But in the sometimes lean years that followed--Sunset Beat, anyone?--George Clooney learned the gift of restraint, the power of black and white. At forty-five, he has finally mastered the hard, sometimes beautiful art of the down note. "I came back for you," he hushed over the lump in his throat in the underappreciated Solaris, and in that moment, which was so much bigger for being so small, he demonstrated that he'd got the trick.

Along the way, he also happened to build for himself an empire. The future turned into a present as dreamlike as he might have imagined. He is no longer an actor, or just an actor, at least. He has evolved into something more. Now he has reach. Now he is important.

Clooney makes movies, and while he's risked his neck trying, men who make movies will never save the world. But he may be our best hope to rescue Hollywood from its bloat, to return it to a time before Rocky won the Oscar for Best Picture. (Last Christmas, he gave family and friends a collection of his hundred favorite flicks from the sixties and seventies, the likes of Network and Carnal Knowledge and Dr. Strangelove and All the President's Men, the sort of movies that aren't being made much in Hollywood anymore.) He's our best hope partly because he can name a hundred films from the sixties and seventies and partly because he's a good thief--you've no doubt seen some of his best scenes before, lifts from Mike Nichols and Sidney Lumet--but mostly because his ass has hung out the backs of hospital gowns, and he knows that his time as a leading man is coming to an end and that he will be forced to withdraw and regroup, rededicating his smirky energy into his writing, directing, and producing. And when he writes, directs, and produces, Clooney is capable of better than pop. He can be Rosemary.

George Clooney knows this, knows how everything will play out, because he is nothing if not self-aware, but he also knows that, for the moment--for perhaps three, four, five more years at the outside--he is limitless. Only now, at this particular apex of his life and career, can he do all things for all people. He has been granted the temporary superpowers that we afford only our biggest celebrities, the knife-sharp part in his hair a kind of cape.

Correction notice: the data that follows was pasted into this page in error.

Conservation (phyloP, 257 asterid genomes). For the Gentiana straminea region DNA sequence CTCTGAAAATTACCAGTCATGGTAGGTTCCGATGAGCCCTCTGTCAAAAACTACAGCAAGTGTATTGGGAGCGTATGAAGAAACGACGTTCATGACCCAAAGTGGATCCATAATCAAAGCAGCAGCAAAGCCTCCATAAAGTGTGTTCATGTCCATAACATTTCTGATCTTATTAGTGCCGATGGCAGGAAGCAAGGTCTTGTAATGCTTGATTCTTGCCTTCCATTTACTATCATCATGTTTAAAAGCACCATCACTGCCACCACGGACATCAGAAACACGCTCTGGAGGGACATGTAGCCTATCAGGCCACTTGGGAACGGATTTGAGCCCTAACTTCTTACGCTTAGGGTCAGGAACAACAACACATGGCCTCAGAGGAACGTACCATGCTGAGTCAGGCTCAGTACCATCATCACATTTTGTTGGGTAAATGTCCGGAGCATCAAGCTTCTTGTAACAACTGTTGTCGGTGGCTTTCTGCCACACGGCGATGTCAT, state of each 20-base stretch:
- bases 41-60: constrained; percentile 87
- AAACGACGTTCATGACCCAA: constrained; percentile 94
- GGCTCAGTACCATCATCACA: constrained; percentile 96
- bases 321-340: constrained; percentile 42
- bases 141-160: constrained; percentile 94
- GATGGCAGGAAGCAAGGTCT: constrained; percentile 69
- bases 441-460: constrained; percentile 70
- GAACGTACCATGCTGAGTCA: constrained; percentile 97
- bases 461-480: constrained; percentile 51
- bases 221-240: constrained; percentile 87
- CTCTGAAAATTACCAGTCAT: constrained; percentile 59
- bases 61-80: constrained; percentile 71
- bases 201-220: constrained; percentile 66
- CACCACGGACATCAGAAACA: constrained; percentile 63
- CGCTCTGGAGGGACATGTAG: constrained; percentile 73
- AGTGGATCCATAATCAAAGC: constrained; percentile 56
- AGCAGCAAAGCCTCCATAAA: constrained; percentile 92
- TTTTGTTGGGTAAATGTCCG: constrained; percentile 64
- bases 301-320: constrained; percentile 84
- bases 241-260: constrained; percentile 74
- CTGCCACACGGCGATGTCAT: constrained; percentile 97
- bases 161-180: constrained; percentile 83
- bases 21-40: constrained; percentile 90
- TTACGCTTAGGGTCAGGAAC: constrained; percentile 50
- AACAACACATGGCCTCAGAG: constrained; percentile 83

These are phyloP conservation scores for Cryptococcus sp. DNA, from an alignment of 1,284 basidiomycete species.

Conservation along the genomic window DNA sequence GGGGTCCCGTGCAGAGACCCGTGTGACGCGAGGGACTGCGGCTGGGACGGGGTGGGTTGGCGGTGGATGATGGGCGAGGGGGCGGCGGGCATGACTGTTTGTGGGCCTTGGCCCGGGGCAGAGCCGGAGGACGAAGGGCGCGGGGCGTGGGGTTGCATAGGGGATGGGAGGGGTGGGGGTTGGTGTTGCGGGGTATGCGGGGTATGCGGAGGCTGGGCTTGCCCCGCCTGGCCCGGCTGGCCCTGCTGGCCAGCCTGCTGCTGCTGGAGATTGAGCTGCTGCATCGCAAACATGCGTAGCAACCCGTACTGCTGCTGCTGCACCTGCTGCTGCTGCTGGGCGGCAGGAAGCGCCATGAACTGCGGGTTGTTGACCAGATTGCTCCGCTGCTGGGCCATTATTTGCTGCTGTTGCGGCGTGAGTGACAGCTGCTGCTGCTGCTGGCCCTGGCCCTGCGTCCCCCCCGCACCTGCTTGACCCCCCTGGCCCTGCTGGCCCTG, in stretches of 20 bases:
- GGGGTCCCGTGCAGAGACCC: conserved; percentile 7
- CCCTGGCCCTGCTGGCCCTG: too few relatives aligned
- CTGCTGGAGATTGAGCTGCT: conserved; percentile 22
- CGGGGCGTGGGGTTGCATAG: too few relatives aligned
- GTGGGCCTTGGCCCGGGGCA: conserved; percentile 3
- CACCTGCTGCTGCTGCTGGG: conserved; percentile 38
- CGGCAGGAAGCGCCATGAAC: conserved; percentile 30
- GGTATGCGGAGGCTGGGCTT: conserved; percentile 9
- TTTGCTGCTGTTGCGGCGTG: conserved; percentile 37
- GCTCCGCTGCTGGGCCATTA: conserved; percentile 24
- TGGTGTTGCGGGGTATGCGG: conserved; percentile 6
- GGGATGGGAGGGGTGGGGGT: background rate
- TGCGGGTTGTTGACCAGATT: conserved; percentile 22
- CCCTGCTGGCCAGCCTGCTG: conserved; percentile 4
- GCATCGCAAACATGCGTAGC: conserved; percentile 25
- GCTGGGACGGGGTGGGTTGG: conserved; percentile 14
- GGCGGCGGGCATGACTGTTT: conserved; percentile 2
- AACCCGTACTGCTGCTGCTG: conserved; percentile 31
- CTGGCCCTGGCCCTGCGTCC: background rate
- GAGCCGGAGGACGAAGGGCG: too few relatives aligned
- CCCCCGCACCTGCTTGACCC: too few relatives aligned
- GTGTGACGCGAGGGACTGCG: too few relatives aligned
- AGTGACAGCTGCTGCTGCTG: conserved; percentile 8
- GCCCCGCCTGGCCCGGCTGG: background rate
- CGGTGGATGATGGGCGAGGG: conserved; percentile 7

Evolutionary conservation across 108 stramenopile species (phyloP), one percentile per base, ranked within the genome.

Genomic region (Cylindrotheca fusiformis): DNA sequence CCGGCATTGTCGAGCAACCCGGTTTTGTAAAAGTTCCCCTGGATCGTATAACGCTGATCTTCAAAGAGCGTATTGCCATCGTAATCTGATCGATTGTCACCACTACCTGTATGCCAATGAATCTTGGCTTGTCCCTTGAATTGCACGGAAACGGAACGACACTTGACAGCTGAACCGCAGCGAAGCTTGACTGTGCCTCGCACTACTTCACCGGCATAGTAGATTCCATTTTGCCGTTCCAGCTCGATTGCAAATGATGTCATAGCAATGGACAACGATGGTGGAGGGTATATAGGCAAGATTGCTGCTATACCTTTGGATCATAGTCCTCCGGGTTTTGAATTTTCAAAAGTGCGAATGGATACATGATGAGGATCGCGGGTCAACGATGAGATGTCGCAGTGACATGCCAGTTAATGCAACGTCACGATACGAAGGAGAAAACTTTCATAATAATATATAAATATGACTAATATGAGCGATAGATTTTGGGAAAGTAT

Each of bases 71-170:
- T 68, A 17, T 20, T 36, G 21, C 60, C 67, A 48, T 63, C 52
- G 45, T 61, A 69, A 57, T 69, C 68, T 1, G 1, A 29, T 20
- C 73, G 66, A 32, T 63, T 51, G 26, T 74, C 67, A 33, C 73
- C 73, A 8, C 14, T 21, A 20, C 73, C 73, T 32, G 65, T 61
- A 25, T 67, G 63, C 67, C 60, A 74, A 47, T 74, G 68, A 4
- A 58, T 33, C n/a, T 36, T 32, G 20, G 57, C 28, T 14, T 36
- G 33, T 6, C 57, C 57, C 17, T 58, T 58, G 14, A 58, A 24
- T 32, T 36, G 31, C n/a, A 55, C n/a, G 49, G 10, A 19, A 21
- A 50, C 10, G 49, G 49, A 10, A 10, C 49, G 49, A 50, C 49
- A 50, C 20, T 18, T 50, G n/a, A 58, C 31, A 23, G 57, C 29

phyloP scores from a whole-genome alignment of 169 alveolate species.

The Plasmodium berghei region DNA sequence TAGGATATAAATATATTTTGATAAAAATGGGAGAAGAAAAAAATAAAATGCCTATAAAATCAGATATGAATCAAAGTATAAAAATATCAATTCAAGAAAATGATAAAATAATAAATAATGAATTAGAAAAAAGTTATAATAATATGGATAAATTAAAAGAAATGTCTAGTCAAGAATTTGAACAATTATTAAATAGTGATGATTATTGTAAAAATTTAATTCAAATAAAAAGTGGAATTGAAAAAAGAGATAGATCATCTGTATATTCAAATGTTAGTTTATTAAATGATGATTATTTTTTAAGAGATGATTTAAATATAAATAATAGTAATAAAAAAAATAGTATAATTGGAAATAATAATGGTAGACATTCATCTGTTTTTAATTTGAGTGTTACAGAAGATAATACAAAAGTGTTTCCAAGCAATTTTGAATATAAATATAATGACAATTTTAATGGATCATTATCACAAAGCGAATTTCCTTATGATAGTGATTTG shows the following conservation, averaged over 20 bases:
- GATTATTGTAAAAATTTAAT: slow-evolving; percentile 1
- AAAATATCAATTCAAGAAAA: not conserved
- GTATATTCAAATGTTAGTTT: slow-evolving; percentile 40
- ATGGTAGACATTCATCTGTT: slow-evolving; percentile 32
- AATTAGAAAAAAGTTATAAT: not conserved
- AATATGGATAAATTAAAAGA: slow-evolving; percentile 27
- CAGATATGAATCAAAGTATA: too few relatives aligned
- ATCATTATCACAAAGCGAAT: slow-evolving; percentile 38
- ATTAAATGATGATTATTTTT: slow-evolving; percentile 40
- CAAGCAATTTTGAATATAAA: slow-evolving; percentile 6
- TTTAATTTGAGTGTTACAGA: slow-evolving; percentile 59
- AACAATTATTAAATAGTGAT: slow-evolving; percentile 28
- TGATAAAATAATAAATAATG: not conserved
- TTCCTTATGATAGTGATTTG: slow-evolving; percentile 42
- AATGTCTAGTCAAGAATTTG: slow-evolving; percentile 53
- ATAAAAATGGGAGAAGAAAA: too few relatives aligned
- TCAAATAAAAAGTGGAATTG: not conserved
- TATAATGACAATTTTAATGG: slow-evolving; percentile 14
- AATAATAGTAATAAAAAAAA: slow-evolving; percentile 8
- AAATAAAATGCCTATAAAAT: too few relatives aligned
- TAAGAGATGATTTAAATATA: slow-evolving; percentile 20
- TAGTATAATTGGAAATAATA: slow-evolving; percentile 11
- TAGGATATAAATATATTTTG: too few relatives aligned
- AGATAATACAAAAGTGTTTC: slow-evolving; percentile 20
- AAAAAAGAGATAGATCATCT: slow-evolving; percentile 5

After he won his Oscar for Syriana, and after he had given a good speech ("I'm proud to be out of touch"), he called up his former-Kentucky-newsman father, Nick--they had been talking about Darfur, Sudan, wondering aloud why such a catastrophe was also a nonstory--and said, "I'll never have more juice than I have right now. Why don't we go over there?"

There was already a rally scheduled for April 30 on the Washington Mall. Organizers hoped for a crowd of five thousand. The Clooneys decided it was in them to boost those numbers. Together, they dodged a military coup in Chad and official resistance from Khartoum to gather proof of a tragedy. They videotaped children in the backs of pickup trucks, brandishing AK-47's. In one camp, they found a few hundred Darfuris huddled under trees, begging for plastic sheeting to protect them from the coming rains. In another, outside a village called Bahai, they photographed tens of thousands of refugees scratching out life from the dust. There, a little girl, six years old, came up and tugged on George's shirt. "Why haven't you fixed this?" she asked.

"We'll take care of it," George said. "We'll fix it. You'll be okay."

"They told the kinds of stories that give you nightmares," Nick Clooney says. "Wells filled with chopped-up bodies," says his more specific son.

From that desperate place, Clooney called Oprah Winfrey and asked to appear on her show. She agreed before he had finished his question. Father and son flew to New York, and George spent thirty hours editing their footage before appearing on Oprah. He also went on CNN and Today. In the end, a crowd of thirty thousand showed up at the rally, President Bush was given the political cover to wade into an ungodly mess, and Clooney continued to solicit growing support from both the Left and Right, bookended by Senators Obama and Brownback.

And next week, on a Thursday in September, he will speak to the Security Council.